This mitigation strategy was used during the 2020.21 school at both the elementary and secondary levels. BSD's elementary educational model has clustered students into small, primarily self-contained classrooms or cohorts. At the secondary level, cohorting was accomplished by having two different cohorts of students coming to school on alternate days (Cohort 1 on Mondays and Tuesdays, Cohort 2 on Thursdays and Fridays).
By default, cohorting at the elementary level will occur for the 2021.22 school simply due to the continued use of our traditional elementary model that clusters the same groups of students together for the majority of the day. Cohorting is not in play at the secondary level due to the wide variation in students specialized schedules and the specialized certification of teachers in specific academic content areas.
In an effort to minimize mixing and contact between students:
What is Cohorting?
Cohorting (sometimes called podding) is a new term for a strategy that schools may use to limit contact between students and staff as part of their efforts to limit transmission of coronavirus (the virus that causes COVID-19). These strategies work by keeping groups of students – and sometimes staff – together over the course of a pre-determined period of time. Ideally, the students and staff within a cohort will only have physical proximity with others in the same cohort. This practice may help prevent the spread of COVID-19 by limiting cross-over of students and teachers to the extent possible, thus:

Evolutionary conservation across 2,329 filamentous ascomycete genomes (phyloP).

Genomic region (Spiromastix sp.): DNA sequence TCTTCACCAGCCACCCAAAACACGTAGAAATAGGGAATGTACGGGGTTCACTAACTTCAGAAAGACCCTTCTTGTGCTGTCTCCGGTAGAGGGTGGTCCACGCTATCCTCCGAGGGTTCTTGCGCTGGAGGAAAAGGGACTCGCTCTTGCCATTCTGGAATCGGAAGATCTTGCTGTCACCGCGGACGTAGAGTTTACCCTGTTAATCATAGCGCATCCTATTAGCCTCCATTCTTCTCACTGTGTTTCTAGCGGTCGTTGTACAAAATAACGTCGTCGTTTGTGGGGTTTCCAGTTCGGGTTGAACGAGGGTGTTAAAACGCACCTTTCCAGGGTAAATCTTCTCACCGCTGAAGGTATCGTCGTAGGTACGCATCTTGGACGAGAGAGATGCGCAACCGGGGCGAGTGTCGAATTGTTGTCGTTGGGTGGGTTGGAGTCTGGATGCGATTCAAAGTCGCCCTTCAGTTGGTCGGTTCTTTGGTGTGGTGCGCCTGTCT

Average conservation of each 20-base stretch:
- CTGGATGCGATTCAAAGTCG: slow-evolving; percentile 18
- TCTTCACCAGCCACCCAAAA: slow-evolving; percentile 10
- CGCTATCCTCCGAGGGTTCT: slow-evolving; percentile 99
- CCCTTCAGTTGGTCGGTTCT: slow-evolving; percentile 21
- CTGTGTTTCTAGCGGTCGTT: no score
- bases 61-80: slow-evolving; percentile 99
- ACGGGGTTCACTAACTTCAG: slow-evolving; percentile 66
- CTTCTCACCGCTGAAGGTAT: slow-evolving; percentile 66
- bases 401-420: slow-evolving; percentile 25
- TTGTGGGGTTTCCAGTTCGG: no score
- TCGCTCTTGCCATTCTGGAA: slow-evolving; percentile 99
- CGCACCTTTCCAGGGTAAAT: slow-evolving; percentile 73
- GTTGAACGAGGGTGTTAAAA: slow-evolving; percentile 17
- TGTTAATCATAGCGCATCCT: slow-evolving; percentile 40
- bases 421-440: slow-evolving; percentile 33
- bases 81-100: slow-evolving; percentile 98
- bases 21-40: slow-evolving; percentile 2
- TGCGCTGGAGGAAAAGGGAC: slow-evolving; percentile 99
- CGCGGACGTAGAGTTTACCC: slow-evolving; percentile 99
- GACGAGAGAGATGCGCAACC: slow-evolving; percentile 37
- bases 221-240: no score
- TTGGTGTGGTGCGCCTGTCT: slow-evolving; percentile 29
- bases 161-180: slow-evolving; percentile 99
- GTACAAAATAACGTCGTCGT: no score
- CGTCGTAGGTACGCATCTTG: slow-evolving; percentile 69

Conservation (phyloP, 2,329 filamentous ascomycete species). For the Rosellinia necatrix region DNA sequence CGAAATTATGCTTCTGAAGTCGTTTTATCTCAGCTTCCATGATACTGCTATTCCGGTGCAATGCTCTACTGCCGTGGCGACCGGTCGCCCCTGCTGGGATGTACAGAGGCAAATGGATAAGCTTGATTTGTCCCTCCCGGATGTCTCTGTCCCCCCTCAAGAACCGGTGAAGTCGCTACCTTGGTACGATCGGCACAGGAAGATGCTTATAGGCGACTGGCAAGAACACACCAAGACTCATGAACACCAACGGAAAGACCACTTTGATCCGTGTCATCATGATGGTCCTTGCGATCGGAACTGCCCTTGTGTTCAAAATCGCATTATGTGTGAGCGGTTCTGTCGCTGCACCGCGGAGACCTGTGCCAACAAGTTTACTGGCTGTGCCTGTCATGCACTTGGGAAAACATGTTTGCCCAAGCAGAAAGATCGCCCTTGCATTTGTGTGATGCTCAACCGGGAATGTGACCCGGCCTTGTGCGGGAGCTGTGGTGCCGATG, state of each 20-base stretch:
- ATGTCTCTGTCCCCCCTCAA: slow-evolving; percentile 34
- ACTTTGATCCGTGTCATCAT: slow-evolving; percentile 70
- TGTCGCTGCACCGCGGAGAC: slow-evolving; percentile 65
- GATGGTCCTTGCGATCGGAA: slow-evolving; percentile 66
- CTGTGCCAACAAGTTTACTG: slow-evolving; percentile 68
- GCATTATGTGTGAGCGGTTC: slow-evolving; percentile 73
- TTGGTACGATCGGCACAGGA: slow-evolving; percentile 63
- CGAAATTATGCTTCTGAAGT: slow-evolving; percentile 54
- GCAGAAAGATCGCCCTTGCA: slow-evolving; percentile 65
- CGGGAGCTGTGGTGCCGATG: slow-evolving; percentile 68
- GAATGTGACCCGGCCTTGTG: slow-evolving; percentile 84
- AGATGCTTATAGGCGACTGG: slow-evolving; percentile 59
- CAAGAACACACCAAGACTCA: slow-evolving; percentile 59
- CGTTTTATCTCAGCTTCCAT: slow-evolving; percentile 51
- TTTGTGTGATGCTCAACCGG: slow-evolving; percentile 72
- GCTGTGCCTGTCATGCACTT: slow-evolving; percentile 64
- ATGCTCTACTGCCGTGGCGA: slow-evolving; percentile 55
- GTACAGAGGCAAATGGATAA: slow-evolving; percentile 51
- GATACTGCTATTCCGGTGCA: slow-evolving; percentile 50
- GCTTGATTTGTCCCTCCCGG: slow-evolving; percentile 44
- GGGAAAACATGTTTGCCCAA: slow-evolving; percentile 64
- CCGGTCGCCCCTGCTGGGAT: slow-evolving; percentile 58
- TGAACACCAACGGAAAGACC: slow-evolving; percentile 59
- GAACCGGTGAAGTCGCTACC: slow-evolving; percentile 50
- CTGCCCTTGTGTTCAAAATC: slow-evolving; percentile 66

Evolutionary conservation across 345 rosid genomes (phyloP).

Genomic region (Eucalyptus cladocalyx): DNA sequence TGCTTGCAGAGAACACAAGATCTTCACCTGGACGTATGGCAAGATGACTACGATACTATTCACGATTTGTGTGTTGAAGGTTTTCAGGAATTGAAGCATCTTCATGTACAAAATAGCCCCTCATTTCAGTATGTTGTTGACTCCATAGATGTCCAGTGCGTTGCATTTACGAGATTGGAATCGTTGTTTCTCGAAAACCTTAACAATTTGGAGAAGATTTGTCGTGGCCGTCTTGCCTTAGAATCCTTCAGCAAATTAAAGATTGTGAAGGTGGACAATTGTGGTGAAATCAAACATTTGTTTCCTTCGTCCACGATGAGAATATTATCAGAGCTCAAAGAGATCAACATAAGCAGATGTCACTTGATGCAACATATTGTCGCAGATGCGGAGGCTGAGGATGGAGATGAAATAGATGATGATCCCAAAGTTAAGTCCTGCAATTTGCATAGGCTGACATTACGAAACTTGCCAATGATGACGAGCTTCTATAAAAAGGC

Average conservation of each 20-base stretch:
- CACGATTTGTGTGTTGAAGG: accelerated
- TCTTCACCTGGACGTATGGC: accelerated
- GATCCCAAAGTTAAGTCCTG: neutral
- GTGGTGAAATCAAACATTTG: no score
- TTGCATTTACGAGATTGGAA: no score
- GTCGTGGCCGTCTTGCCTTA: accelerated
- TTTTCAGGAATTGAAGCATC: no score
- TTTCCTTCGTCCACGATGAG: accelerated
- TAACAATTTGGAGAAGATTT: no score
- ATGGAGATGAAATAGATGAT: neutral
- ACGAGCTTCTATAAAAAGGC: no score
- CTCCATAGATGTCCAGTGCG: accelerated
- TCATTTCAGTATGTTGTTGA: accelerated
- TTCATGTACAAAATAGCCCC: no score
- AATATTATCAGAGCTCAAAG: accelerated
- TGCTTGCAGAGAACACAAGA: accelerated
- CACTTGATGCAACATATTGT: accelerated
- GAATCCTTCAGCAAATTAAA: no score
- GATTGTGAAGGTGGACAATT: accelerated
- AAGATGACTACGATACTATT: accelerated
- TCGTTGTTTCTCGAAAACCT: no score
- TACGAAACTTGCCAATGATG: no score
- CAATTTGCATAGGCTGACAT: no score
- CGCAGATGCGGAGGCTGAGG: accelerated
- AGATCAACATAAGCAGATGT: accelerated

• Decreasing opportunities for exposure or transmission of coronavirus
• Reducing contact with shared surfaces
• Facilitating more efficient contact tracing in the event of a positive case
• Allowing for targeted testing, quarantine, and/or isolation of a single cohort instead of school-wide measures in the event of a positive case or cluster of cases
CDC: What is cohorting?